The FTP section is a commonly used measurement, making it easy to understand for most athletes and it provides updates based on your power levels during different training rides to give you an estimated FTP. This can be useful for setting different cycling training zones to help you get the most out of your sessions.
3. Kcal In/Out via MyFitnessPal
You can connect your Garmin Connect account to MyFitnessPal, so you can keep track of your calorie intake and monitor both kcal in and out, as well as macro and micronutrients.
Add your Garmin Connect, you can make sure you’re also consuming enough calories to compensate for the energy you use during workouts and ensure you fuel and recover for subsequent sessions.
4. Menstrual cycle tracking
This is a feature that is missing from many fitness apps that do not directly target female athletes. Given that I can’t comment on it firsthand, I asked my partner for her thoughts.
You will first be asked if your cycle is regular, irregular, no period or pregnant. Then you move on to when your last period started, how long it lasted, how long the cycle is and then what contraceptives you use. It then gives you a prediction of when your next cycle will start.
On the day of your period, you can also track symptoms and add notes. My partner was impressed that the symptoms page was comprehensive and covered everything that could be experienced.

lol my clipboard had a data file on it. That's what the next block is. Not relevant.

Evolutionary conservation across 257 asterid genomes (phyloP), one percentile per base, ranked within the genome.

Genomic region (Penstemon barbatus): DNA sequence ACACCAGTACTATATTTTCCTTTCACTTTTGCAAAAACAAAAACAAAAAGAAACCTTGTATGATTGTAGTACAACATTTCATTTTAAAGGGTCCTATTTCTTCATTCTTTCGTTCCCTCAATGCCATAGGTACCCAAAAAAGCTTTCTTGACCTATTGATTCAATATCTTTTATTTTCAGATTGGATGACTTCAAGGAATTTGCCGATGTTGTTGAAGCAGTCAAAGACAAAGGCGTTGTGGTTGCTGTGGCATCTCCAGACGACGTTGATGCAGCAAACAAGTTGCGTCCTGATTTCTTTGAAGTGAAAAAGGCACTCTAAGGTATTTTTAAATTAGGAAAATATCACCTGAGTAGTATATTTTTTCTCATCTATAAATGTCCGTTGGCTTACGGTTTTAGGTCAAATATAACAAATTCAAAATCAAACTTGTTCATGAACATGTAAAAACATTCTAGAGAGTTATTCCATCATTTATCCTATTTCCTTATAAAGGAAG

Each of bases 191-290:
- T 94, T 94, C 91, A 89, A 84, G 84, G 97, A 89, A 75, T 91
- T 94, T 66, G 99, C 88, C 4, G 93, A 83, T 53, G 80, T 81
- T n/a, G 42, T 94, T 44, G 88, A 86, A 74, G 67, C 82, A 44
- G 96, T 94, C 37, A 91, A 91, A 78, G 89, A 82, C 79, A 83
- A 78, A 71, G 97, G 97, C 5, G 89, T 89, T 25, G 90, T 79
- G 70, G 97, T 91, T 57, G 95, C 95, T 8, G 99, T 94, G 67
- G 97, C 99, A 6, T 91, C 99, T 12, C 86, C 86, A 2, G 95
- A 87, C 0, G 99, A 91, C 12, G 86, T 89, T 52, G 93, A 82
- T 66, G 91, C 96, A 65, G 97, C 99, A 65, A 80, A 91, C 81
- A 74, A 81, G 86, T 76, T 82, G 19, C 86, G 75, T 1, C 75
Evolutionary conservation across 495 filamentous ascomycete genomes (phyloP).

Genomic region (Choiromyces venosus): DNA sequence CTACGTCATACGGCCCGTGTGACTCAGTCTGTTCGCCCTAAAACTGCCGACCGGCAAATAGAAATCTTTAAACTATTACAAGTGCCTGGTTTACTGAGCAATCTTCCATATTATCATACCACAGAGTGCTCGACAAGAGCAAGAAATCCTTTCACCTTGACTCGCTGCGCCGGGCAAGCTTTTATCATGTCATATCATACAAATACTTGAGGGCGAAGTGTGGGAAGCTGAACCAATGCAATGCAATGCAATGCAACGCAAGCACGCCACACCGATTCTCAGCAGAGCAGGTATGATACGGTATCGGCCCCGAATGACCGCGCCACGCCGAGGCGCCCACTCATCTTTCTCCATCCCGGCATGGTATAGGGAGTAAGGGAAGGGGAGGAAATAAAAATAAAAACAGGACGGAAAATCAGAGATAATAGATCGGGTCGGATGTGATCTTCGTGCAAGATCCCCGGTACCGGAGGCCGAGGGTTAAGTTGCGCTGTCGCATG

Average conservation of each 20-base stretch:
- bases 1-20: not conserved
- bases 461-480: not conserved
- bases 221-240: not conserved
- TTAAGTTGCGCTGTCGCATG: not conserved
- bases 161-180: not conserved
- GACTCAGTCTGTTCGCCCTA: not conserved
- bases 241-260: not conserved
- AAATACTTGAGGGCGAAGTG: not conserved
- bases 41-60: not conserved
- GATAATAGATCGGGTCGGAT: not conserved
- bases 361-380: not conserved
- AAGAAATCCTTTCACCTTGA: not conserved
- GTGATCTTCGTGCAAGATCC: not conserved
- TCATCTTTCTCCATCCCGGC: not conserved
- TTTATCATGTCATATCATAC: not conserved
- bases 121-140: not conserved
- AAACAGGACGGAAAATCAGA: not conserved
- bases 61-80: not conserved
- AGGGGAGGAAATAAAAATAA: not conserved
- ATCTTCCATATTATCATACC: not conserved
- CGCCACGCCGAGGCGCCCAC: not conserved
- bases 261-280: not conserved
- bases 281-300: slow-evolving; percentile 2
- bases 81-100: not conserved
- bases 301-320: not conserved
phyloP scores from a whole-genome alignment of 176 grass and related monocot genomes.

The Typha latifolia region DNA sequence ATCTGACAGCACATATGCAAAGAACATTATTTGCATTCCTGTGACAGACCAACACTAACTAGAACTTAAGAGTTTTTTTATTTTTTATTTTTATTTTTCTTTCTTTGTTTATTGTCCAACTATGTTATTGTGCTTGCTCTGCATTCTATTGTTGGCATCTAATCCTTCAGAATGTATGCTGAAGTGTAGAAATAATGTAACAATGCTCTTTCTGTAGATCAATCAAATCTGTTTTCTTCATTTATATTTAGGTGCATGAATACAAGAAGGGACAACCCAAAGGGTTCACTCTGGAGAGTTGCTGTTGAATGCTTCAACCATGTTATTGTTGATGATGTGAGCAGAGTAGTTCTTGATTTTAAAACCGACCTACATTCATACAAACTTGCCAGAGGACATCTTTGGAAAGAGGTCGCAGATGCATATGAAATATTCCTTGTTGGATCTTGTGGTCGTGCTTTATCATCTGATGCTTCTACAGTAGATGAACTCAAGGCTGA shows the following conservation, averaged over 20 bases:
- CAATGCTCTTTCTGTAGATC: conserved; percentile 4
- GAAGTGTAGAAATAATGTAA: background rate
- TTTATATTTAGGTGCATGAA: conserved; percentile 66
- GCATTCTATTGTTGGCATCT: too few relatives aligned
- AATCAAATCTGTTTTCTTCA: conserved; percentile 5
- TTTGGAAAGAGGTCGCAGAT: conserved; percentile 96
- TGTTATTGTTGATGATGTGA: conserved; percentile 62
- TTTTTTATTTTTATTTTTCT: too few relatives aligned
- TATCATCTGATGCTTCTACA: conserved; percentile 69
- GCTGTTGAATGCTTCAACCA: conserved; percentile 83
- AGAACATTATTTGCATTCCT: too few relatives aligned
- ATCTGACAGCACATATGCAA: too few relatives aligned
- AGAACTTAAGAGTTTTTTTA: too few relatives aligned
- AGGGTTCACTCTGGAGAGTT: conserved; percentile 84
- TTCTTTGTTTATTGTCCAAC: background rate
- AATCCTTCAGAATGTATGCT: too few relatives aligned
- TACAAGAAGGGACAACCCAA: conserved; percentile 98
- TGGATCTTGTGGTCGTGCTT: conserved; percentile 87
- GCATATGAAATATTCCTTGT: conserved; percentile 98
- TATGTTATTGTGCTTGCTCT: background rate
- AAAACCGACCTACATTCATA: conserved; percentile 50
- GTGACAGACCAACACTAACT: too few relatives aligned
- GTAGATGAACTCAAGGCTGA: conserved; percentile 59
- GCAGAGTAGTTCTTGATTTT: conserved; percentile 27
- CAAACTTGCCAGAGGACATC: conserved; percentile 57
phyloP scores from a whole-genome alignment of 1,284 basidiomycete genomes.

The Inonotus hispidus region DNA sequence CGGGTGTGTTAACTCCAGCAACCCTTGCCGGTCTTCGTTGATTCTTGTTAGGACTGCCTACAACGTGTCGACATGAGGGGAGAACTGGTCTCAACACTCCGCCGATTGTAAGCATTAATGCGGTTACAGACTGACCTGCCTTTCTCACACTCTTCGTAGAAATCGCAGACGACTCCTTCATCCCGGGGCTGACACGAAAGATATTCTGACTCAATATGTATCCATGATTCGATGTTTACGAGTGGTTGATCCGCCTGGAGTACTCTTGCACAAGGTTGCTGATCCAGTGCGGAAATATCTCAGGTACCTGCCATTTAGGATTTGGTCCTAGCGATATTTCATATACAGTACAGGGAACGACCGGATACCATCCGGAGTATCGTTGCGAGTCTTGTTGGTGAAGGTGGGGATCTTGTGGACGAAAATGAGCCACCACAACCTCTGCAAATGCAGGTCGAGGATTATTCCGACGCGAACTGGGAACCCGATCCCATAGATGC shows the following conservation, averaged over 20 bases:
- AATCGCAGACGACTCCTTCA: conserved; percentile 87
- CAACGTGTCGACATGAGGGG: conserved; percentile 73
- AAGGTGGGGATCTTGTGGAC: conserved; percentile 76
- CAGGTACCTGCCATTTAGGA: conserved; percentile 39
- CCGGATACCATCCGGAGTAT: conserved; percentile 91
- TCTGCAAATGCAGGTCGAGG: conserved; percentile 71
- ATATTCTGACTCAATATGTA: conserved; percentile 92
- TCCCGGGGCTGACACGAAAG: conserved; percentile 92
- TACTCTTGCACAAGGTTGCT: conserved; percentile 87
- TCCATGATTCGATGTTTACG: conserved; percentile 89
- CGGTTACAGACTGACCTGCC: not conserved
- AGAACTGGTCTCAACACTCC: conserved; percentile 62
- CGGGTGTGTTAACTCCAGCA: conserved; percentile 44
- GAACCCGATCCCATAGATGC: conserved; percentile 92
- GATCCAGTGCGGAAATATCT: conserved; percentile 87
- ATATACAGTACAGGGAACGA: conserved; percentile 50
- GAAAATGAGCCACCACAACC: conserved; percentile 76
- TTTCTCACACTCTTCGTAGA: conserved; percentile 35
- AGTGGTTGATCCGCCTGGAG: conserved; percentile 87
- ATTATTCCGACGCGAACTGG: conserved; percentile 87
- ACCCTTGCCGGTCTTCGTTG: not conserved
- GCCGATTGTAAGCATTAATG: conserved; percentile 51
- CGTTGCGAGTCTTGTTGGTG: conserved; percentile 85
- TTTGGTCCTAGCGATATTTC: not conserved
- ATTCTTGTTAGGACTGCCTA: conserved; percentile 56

This is an important part of training for female athletes, as various studies have shown that depending on what phase of your cycle you are in, it can affect how well you perform certain types of exercise.
This is of course highly individual; you know your body better than anyone else and may not experience any negative effects from exercising during your period. But if you know you struggle with high intensity or strength training around your period, it’s useful to use this aspect of the app to tap into your hormones so you can tailor your training plan accordingly.
The app promises that only you will see this information and that it will not be published anywhere. But as with any app that tracks your data, it’s worth reviewing the data protection policies. For those in the US, there is concern that bike tracking apps could be used for nefarious purposes, especially with Roe v Wade overturned this year. So before using a tracking app like this, always be aware that your data might not be as safe and protected as you would like.
Challenges are a great way to give yourself a little extra motivation, especially over the winter when the competition may be less.
There are running, cycling and general activity challenges. You can also challenge your contacts either to one of Garmin’s challenges, or you can create your own and invite contacts to participate. This is good for a little friendly match.
That said, targeting a Strava KOM, or at least improving your time on a segment outdoors, or even indoors on something like Alpe du Zwift, may be more motivating for some riders. Or participating in Zwift races.